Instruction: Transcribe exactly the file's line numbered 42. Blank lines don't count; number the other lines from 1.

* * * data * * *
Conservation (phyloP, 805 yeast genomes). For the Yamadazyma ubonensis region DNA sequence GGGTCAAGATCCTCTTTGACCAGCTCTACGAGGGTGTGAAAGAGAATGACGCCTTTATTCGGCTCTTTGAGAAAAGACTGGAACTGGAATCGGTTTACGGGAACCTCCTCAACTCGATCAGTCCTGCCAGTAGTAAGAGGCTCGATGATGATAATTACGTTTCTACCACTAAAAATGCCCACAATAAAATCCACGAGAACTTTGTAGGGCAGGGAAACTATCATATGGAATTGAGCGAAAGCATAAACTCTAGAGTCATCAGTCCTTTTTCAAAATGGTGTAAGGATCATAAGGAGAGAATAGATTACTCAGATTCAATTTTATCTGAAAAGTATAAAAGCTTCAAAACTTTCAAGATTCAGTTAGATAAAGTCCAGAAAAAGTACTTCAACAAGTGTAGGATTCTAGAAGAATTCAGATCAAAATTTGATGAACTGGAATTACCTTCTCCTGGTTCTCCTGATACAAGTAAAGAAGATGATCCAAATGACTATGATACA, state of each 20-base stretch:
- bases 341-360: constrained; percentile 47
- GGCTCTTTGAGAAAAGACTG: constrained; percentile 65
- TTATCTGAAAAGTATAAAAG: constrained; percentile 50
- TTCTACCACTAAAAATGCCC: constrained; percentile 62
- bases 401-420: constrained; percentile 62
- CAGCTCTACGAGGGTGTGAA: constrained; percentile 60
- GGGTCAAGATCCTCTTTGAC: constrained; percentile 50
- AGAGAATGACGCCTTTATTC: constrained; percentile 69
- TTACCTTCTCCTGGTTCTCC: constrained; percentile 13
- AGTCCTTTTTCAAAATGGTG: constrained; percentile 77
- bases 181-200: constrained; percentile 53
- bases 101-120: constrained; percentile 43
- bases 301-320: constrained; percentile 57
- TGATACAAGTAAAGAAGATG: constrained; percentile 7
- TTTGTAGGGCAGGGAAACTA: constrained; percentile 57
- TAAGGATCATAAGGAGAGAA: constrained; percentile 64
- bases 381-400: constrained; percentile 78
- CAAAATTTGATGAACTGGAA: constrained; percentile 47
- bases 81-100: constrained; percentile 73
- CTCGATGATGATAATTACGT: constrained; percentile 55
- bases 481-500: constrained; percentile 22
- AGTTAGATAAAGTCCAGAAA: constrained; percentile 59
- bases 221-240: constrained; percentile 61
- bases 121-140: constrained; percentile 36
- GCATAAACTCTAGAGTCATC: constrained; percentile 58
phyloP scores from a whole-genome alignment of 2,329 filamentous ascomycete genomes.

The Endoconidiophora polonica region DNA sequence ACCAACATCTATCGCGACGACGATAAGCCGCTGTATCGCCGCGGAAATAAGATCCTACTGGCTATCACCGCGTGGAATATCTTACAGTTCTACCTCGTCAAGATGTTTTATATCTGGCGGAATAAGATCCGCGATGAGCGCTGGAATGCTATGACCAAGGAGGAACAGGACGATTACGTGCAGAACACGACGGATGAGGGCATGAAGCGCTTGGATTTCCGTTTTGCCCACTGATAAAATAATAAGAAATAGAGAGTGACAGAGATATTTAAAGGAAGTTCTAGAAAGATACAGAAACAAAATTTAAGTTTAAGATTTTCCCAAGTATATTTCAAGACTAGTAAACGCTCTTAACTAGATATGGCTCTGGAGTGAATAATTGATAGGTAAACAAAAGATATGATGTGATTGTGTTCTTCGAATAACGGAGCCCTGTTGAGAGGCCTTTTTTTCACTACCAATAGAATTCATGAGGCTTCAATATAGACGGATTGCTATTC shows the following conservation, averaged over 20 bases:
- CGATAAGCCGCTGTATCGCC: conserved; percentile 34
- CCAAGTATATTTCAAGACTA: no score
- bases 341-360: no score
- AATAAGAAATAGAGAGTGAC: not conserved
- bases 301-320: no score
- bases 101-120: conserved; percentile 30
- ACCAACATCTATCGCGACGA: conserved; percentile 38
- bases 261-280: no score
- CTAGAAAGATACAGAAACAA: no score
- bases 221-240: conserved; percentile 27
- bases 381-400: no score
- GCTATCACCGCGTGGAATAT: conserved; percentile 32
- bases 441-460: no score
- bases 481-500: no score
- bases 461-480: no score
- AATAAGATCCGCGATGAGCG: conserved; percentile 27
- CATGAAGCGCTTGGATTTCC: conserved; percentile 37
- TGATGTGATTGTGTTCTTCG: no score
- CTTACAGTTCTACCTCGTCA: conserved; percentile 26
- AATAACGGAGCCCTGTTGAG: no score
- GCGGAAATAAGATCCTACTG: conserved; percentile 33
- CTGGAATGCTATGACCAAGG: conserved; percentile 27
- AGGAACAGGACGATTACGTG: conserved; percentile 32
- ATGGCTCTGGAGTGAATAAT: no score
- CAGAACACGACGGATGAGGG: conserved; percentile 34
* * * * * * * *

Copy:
- bases 481-500: no score